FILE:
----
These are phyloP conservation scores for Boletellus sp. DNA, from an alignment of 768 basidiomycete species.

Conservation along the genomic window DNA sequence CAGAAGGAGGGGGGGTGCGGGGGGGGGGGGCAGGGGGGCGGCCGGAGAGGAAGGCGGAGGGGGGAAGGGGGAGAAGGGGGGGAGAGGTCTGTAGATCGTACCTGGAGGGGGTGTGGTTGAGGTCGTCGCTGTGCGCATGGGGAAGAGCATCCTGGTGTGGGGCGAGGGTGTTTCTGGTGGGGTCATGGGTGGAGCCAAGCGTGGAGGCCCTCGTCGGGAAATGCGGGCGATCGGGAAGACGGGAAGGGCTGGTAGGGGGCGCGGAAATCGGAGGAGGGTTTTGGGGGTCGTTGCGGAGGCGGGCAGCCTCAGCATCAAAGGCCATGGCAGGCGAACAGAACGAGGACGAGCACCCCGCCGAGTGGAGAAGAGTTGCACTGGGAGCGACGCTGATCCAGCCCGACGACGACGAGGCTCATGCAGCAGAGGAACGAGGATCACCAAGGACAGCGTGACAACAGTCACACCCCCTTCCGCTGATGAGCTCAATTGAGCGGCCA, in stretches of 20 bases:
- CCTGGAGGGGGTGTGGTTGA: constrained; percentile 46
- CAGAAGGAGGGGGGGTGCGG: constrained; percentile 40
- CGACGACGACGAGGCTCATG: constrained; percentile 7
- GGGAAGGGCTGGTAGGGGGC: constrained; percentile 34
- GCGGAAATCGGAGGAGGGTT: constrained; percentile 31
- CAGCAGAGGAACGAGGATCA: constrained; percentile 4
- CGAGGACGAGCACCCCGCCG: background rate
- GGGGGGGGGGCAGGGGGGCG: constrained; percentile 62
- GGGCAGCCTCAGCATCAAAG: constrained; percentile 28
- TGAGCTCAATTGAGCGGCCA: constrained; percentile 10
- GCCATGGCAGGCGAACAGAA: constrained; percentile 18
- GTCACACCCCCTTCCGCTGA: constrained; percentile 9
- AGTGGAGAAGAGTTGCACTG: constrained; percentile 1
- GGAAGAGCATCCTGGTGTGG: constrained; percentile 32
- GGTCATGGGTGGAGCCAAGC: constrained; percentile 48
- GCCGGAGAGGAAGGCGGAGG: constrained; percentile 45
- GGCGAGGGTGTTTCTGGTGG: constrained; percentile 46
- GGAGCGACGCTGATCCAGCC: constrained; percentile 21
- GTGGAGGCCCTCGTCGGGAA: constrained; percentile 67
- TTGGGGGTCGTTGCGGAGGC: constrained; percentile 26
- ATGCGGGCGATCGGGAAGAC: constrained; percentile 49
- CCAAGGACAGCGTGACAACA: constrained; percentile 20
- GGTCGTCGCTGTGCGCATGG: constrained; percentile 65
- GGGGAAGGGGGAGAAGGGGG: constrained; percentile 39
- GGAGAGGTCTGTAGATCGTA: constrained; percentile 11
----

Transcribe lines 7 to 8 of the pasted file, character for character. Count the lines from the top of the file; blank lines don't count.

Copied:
- GCGGAAATCGGAGGAGGGTT: constrained; percentile 31
- CAGCAGAGGAACGAGGATCA: constrained; percentile 4